My go-to spot for undesignated camping in the high country (in AZ that means higher than 5000’) is the north rim of Sycamore Canyon. The Sycamore rim marks the southern boundary of the Williams district of the Kaibab National Forest. It lies essentially 30-50 miles south by southeast of Williams AZ, which is about 30 miles due east of Flagstaff along I-40.
The rim itself does not offer spectacular scenery. It offers a consistent expanse of rock-studded plateau topped with pine and oak stands separated by occasional prairies. It is plenty pretty to be sure. The tall green grasses and flowers, towering fragrant pinon and ponderosa pines and gnarled oaks offer habitat for everything from turkey to elk. But this is what most of the Coconino plateau looks like when it hasn’t been paved over or grazed down to high desert.
The only noteworthy vistas are views into and across Sycamore Canyon itself.
Sycamore Canyon proper is a wilderness area (mostly within the Coconino NF) where Sycamore Creek and its immediate tributaries have cut steep slots into the plateau. The canyon often rivals Oak creek Canyon (to the southeast) for scenery, but is not nearly as accessible. Getting into the canyon is best approached as a backpacking expedition, and well beyond the scope of this article.
(Although I wrote about those trails, and others I will reference shortly in 5 Star Trails: Flagstaff and Sedona, which I plug here to avoid a lot of repetition.)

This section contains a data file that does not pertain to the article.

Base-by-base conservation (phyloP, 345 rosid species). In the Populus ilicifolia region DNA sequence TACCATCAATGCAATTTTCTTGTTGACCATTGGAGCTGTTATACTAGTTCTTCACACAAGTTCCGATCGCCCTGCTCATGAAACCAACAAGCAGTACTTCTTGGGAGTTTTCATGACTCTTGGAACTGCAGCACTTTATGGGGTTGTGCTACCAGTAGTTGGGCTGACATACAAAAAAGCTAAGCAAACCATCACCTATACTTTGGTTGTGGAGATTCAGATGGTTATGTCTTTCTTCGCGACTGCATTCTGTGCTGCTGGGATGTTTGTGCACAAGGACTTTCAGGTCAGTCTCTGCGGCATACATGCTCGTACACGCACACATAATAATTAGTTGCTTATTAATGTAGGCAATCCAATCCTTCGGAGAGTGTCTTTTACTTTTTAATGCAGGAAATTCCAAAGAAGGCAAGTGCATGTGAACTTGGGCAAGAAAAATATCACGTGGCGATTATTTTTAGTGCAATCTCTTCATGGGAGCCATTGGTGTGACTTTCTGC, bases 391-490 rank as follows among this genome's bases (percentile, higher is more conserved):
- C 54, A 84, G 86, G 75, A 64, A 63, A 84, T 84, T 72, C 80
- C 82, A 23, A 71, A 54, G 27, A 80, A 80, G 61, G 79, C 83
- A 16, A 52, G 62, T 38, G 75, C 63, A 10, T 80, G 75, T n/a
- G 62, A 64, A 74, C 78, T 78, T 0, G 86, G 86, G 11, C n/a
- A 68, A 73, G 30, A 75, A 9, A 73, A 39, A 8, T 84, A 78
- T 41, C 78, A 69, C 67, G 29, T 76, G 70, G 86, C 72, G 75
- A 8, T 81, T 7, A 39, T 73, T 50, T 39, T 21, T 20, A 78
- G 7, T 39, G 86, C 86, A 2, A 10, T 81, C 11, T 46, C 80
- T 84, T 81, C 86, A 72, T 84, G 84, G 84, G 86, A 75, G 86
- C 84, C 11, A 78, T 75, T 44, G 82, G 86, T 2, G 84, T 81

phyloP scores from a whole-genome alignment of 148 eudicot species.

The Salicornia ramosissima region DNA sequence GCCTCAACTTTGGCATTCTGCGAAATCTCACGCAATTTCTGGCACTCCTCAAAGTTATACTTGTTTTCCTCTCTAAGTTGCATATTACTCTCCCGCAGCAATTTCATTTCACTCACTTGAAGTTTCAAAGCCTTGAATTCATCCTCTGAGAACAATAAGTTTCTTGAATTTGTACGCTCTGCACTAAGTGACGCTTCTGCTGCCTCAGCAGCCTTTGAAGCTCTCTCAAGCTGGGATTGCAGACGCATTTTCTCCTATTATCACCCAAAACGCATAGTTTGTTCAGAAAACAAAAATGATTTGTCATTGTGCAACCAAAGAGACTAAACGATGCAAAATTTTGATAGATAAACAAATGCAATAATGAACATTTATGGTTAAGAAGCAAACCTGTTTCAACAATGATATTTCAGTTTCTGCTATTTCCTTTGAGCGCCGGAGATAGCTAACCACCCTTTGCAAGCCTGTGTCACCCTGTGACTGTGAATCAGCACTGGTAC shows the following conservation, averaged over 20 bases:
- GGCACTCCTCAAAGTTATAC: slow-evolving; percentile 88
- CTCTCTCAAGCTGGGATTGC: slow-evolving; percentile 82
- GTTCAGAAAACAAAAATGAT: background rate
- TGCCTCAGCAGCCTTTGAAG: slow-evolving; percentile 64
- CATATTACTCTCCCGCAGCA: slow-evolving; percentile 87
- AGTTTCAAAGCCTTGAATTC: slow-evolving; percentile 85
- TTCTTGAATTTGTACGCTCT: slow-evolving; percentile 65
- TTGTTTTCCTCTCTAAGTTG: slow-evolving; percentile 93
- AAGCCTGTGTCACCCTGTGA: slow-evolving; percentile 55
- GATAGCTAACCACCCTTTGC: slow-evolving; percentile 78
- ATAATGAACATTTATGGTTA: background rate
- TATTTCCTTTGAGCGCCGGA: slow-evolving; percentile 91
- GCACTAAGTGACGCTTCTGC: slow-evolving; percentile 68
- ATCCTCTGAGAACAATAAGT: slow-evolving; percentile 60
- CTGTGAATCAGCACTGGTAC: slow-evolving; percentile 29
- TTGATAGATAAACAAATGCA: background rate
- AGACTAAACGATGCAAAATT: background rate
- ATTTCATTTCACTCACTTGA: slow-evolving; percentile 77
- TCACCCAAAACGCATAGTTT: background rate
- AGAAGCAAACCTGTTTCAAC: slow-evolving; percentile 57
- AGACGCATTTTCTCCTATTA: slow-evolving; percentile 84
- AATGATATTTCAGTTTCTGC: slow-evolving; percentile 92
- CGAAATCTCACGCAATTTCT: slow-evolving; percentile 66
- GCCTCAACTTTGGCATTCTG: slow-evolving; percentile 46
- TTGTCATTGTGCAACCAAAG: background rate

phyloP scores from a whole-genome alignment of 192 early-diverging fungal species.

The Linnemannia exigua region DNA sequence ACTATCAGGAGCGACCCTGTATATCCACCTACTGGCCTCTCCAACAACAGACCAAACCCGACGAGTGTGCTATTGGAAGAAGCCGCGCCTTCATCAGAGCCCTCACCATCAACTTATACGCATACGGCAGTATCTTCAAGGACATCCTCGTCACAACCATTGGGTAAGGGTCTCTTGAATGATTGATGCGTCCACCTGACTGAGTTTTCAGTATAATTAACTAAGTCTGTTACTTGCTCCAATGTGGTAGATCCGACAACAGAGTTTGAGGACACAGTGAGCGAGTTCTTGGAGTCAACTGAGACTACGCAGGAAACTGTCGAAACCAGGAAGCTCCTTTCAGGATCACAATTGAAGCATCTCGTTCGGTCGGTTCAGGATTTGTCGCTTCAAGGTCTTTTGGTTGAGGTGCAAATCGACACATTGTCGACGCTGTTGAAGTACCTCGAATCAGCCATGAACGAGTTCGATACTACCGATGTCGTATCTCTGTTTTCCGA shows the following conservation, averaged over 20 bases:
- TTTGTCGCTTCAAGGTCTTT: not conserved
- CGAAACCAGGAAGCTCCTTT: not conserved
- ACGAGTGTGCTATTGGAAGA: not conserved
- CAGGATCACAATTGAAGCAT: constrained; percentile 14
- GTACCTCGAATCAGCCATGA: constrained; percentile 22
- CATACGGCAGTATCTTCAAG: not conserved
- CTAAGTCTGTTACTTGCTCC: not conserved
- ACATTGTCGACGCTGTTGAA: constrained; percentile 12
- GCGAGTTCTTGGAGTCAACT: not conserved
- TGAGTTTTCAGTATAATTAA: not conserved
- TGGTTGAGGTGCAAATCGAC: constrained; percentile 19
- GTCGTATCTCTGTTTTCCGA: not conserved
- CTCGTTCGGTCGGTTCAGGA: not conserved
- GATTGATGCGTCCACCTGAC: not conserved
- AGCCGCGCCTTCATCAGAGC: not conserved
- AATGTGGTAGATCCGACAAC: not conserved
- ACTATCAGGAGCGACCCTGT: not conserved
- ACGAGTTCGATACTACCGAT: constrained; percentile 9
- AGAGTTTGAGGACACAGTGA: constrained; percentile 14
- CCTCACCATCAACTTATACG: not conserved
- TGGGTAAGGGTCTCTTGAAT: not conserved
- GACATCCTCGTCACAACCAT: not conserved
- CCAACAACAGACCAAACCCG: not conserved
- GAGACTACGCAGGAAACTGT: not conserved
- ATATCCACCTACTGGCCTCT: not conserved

What I like about it is the relative privacy. You will consistently pass the tribal compound of RV boondockers on the main roads just south of Williams. But go further south, on the thinner forest roads, and you can spend days at a time on your own part of the prairie, seeing no other people until you have to go back into town for more ice. I have accomplished this feat more than once.
To get real privacy, I had to bounce down some roads with long number designations until I was out of sight of the road that is actually on the map. This is undesignated camping, meaning you make your own campsite and provide your own services. If you need a toilet and a trashcan, you are better going to Whitehorse Lake Campground, which we will also get to.
I have camped on the northwest rim (off of FR 110) on the north center rim (off of FR56) and the northeast rim in the Coconino NF somewhere off of FR 231. The experience was all the same. Though, in full disclosure, I haven’t been on the northeast portion since I wrote the hiking guide.
All were about 6500’, hard-dirt prairie where I only had to wear pants if I wanted to. And bees – I had plenty of bees at all three sites.
Whitehorse Lake Campground
White Horse Lake campground is the big campground on the actual rim. It features a mix of tent and RV sites (94 total) about half of which are reservable. Most are at least within sight of the 35 acre lake. You can’t swim in the lake, but you can putter about in non-motorized boats (some rentable on site – in non Covid years) and do a bit of fishing. The lake is also popular with frogs.
The campground is a hosted fee area. (Fees vary – check the website). I visited the place on a Wednesday in August of 2020, and it was about ⅓ occupied. You would still want a reservation or an early arrival for a weekend spot.
Also nearby, of course, are the Sycamore Rim and Overland Trail hikes (also in my book). I had assumed I blogged about these on the old site, but it seems I did not. So that comes next time.